As I was hurriedly snapping photos (mostly because it was freezing) I realized that in my haste to get a good photo for the purpose of remembering the temple in the future, I wasn’t even really seeing the temple. I think since being in London earlier this year I’ve had this realization at least a dozen times- that sometimes the beauty and grandeur of a building, a flower, or a smile is lost in the rush to capture it on film. Luckily, I have had this realization and am getting better at taking a moment to see what I am looking at.
In reality I often get frustrated with the inability of my camera to capture exactly what I do see in real life. For example, the Washington D.C. temple looked a million times better in person than it did in any of my photos. And the grandeur of the Lincoln Memorial is so impossible to capture that I didn’t even share my paltry photos with anyone.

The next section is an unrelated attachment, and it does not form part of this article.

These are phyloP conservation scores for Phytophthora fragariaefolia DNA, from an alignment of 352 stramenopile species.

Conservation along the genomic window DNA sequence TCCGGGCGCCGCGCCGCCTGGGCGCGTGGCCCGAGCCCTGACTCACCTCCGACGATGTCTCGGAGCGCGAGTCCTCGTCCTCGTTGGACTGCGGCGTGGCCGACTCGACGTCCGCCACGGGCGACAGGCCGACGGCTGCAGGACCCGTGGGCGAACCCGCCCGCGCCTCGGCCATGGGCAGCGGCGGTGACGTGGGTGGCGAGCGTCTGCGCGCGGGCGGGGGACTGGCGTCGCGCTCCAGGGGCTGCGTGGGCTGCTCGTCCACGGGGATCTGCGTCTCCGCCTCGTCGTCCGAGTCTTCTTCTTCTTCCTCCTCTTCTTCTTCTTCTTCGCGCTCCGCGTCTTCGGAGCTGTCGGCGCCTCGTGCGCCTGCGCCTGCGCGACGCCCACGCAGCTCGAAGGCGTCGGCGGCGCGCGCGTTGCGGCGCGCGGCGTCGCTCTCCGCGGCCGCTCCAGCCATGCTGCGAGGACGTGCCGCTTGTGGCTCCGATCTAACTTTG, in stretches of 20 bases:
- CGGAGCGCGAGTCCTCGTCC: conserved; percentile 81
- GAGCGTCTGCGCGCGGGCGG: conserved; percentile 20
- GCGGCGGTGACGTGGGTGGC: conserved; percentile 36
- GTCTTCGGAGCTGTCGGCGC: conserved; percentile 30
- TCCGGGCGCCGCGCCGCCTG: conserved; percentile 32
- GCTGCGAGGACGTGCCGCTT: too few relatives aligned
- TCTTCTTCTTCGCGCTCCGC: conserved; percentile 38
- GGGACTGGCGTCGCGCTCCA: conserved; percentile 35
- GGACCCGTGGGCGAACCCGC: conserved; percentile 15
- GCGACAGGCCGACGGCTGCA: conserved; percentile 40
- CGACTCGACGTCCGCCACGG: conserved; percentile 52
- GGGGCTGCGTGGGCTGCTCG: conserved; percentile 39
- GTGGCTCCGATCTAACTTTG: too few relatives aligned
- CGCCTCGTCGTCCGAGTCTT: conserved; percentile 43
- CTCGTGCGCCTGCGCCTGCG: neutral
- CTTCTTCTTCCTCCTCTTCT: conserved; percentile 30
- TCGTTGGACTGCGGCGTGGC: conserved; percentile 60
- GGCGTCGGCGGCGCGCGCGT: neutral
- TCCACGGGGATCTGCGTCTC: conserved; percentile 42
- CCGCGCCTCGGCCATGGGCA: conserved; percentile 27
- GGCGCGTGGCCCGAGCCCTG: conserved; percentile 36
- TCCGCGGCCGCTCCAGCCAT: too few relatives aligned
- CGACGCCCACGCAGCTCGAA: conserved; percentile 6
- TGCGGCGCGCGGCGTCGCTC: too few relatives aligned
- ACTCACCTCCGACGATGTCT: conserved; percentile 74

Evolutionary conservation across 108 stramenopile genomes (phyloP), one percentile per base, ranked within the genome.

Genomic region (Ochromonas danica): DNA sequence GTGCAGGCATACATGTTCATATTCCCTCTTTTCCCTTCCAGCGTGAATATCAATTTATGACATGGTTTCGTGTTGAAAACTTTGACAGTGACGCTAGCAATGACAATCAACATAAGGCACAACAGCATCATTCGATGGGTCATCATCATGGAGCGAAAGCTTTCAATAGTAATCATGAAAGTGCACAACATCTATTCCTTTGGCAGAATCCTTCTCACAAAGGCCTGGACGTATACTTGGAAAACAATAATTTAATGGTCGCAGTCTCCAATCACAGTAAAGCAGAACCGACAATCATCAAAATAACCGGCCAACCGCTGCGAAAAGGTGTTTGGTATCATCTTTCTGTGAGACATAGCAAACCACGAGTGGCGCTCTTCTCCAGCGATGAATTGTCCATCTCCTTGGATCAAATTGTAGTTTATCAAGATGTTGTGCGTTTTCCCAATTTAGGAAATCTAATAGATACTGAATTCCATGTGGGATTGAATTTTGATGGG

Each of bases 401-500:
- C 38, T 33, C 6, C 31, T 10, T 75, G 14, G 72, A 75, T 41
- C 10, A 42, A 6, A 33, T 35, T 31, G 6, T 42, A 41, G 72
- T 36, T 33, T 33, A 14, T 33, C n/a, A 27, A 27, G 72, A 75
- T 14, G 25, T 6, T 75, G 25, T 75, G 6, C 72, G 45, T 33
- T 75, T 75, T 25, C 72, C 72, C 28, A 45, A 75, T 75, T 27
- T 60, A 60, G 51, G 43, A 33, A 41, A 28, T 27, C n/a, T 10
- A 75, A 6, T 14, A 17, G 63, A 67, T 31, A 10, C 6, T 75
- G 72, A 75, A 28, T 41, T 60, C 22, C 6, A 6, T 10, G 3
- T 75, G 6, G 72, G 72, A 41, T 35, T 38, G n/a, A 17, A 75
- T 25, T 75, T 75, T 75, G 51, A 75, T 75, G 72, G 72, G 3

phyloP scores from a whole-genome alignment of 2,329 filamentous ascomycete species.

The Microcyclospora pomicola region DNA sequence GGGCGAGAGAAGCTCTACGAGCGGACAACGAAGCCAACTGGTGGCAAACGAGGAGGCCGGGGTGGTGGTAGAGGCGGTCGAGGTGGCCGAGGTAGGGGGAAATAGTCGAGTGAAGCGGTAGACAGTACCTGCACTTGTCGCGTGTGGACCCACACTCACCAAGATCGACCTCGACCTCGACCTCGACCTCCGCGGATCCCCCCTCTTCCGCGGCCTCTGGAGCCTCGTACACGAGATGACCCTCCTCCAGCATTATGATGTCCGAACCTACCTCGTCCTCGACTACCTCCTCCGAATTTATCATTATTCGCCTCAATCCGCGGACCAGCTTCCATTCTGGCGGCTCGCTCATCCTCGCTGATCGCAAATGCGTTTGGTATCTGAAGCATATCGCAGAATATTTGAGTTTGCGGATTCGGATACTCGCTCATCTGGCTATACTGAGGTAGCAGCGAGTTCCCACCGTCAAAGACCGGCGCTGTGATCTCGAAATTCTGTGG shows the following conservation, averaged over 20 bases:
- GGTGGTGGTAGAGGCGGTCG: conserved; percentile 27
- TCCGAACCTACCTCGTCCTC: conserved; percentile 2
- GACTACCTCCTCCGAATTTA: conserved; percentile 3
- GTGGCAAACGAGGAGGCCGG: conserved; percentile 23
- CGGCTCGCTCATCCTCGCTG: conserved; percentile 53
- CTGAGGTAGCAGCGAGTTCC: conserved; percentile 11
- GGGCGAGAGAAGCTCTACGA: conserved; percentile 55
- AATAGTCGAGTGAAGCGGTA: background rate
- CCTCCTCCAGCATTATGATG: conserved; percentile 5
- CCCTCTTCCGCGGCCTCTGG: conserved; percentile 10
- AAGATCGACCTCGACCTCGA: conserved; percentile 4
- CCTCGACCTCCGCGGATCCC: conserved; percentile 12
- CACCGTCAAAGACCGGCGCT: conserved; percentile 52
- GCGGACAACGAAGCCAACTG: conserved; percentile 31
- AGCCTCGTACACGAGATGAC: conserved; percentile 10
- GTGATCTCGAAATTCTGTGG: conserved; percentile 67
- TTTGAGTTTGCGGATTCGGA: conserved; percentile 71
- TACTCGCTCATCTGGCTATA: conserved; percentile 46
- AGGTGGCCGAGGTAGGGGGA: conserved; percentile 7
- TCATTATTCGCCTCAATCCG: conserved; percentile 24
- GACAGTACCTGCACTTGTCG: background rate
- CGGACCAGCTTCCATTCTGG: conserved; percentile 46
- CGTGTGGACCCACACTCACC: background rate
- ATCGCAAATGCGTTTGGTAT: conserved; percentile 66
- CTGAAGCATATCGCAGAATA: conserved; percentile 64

Still, I love photography for what it does capture. In fact, sometimes a photo can make a thing seem more beautiful or powerful than it may have been in real life. I love keeping up with news from all over the world and have found that in many instances a news story doesn’t resonate with me while the corresponding photo really affects me.
For example, I have felt a genuine concern for the people in Haiti who have suffered in the wake of an earthquake, cholera outbreak and now a hurricane, but the photo below affected me more than any news report, so much so that since first seeing it I have pictured it in my mind and thought about this little boy countless times wishing I could do more to help.
(Photo courtesy of The Big Picture)
The same goes for photos I’ve seen of the recent quake, tsunami and volcano eruption in Indonesia, the riots in France, and the rescue of the Chilean minors. In these instances the emotions frozen on film proves the old phrase “a picture is worth a thousand words.”
However, there is still something to be said about just being there in the moment and actually seeing what you’re looking at without the barrier of a camera lens.